Lay one paper towel on top of a countertop, place a few seeds, and cover them with a second paper towel. Photo by: Gina Coleman/Weedmaps
Germination itself is a crucial aspect of cannabis cultivation. The seed germination process is the foundation of every marijuana plant, and steps can be taken to boost successful popping. For example, some cultivators improve germination attempts by soaking seeds in 1% hydrogen peroxide or a compost tea for 12 hours beforehand to kill any dangerous pests.
To employ water germination, fill a glass with tap water and let it sit until it reaches room temperature or around 65 degrees Fahrenheit. Add two to three plant seeds per cup and allow them to sit, watching for any changes. Change the water to fresh tap water every two days, making sure it stays at room temperature.
Place the soil in a small pot and use your finger or a pencil to push a small hole in the dirt, a bit more than half an inch deep. Insert the seed into the hole and bury it with soil. From this point on, don’t touch your seed. The young plant is fragile and knows how to position itself in the soil bed.
First, make sure you use the correct type of soil, either gently fertilized potting soil or a seed starter with a pH level of approximately six (6). The soil contains the right acidity and enough nutrients to strengthen your young cannabis plants for the first two weeks. Be careful not to add more nutrients, or you risk overfeeding and killing your seeds.
Whether you’re planning an indoor cultivation or outdoor grow, it’s best to germinate your seeds indoors. It’s easier to maintain proper temperature, light exposure, and moisture inside, and you can protect your seeds from the elements. Indoor germination, whether using soil or paper towels, will ensure your cannabis seeds have the best chance for survival.
The paper towel method also has its risk, as the fragile seedlings can be damaged during the potting process. The tiny roots can also get tangled in the paper towels, so make sure to move the seeds to potting soil before roots grow too long. Use your hands or tweezers to gently remove each seed from the paper towels and place them in a prepared growing medium.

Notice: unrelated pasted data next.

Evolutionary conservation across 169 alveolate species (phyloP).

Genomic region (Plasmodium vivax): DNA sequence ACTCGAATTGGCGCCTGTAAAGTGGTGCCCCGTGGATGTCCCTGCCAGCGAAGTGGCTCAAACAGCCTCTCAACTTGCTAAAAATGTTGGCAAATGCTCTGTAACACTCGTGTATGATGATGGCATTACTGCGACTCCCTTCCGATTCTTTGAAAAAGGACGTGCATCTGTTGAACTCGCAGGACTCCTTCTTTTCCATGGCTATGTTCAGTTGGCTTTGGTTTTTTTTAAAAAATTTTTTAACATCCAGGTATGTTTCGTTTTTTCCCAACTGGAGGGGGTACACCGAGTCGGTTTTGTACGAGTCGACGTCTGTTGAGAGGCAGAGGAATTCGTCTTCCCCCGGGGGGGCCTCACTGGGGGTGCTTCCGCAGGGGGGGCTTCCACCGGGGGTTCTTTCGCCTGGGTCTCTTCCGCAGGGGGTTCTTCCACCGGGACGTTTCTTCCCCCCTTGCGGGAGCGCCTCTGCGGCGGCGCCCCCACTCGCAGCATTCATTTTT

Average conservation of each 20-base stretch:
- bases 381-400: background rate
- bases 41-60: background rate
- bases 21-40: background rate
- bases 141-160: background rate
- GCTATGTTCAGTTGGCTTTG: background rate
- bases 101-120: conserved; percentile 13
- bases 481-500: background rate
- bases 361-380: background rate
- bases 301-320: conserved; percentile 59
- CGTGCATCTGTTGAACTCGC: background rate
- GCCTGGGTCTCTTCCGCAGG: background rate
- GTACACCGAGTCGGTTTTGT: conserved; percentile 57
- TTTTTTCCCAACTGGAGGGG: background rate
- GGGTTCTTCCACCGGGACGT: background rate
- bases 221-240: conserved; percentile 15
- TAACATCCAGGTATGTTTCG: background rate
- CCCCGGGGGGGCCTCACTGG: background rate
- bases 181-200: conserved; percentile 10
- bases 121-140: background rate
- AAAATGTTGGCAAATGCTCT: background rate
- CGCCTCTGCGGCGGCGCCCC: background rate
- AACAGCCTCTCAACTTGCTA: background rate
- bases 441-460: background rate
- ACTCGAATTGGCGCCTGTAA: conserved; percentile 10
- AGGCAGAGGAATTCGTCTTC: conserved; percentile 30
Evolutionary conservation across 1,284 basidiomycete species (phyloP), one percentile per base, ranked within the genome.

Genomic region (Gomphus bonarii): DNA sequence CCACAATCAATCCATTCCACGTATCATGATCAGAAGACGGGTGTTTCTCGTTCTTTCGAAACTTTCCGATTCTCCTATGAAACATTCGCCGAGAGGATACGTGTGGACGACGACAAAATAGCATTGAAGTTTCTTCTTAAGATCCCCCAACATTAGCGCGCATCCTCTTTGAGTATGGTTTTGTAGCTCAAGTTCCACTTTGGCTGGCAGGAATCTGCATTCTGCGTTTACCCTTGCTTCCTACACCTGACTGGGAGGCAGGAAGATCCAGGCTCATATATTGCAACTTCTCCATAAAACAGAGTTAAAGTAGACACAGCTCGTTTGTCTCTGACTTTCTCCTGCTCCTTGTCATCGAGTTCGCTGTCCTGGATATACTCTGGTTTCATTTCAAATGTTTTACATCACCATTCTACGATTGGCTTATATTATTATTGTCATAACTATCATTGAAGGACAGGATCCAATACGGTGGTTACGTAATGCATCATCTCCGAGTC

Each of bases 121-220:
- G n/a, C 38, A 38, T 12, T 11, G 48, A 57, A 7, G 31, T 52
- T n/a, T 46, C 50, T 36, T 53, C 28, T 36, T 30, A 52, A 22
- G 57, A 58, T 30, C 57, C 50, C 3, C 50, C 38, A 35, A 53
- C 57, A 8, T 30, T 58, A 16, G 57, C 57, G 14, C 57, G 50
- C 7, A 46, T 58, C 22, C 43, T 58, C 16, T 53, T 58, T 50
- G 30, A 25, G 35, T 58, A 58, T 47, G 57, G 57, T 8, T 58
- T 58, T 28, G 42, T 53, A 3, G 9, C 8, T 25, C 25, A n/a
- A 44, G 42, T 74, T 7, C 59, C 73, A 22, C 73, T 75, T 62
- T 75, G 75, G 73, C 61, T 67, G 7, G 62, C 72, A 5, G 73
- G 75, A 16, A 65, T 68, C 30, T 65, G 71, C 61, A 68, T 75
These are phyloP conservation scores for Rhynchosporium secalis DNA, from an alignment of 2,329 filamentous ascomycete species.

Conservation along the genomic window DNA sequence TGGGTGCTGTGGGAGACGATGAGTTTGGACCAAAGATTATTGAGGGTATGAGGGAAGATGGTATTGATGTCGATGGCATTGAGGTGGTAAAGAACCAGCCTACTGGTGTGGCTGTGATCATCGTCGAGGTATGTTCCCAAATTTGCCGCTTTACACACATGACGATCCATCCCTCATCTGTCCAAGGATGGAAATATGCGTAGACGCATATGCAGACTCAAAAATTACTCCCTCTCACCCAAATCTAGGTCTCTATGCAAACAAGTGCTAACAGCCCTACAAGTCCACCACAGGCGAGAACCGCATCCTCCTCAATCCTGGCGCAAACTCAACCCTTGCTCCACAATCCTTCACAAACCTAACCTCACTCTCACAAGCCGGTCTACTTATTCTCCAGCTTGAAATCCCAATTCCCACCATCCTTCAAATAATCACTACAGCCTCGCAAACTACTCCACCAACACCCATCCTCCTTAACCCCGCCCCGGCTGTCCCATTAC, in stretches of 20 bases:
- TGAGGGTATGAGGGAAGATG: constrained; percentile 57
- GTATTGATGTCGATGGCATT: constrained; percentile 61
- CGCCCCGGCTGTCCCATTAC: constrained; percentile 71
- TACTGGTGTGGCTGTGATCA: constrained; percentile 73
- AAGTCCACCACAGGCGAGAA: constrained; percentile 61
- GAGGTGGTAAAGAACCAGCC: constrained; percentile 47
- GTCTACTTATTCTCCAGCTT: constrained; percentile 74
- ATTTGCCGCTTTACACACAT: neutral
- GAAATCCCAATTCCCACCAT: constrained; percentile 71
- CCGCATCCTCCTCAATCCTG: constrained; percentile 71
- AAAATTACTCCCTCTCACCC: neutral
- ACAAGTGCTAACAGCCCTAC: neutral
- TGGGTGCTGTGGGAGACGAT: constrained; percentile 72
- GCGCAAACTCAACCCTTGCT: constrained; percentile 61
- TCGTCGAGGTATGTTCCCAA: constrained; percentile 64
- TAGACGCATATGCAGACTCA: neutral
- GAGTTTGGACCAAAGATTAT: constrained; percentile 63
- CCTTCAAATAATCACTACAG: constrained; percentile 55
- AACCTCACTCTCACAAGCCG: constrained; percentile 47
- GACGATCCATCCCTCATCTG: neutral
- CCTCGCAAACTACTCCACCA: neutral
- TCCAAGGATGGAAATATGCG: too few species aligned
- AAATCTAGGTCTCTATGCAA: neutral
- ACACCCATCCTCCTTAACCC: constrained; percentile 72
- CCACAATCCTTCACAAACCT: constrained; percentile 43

Through cloning, you can create a new harvest with exact replicas of your favorite plant. Because genetics are identical, a clone will give you a plant with the same characteristics as the mother, such as flavor, cannabinoid profile, yield, grow time, etc. So if you come across a specific strain or phenotype you really like, you might want to clone it to reproduce more buds that have the same effects and characteristics.
Because training happens during vegetative growth, for autoflowering plants, this period could be as short as a few weeks, which means time is limited. Try topping your autoflowers after they have three nodes, and stop once they begin to flower. You will want to prune them lightly.
What are feminized cannabis seeds?
Males will have round balls—these will develop into pollen sacs, which will release pollen into the air when mature.
Also, autoflower plants are small—perfect for closet grows or any small grow, or growing outdoors where you don’t want your neighbors to see what you’re up to.
One way to avoid sexing plants is to buy feminized seeds (more below), which ensures every seed you plant will be a bud-producing female.
Lastly, cover everything with the second plate, upside down, to form a ‘clam-shell’ shape – this will create the dark, moist environment necessary for germination.
This article explains how to correctly germinate your cannabis seeds, covering everything from optimum temperatures, to potting your seedlings and transferring them outdoors (or inside under lights).
Step 2. Germination – How to germinate cannabis seeds
Seeds should be placed on top of the tissue, allowing each seed as much space as possible.
Line the bottom of the first plate with a few layers of wet tissue and drain any excess water from the plate.
Within a few days some or all of the seeds should open and put out a root. It is common for cannabis seeds to open within 72 hours of being put in the germination medium. Less commonly, some seeds may need up to 10 days or even two weeks to open and put out a root.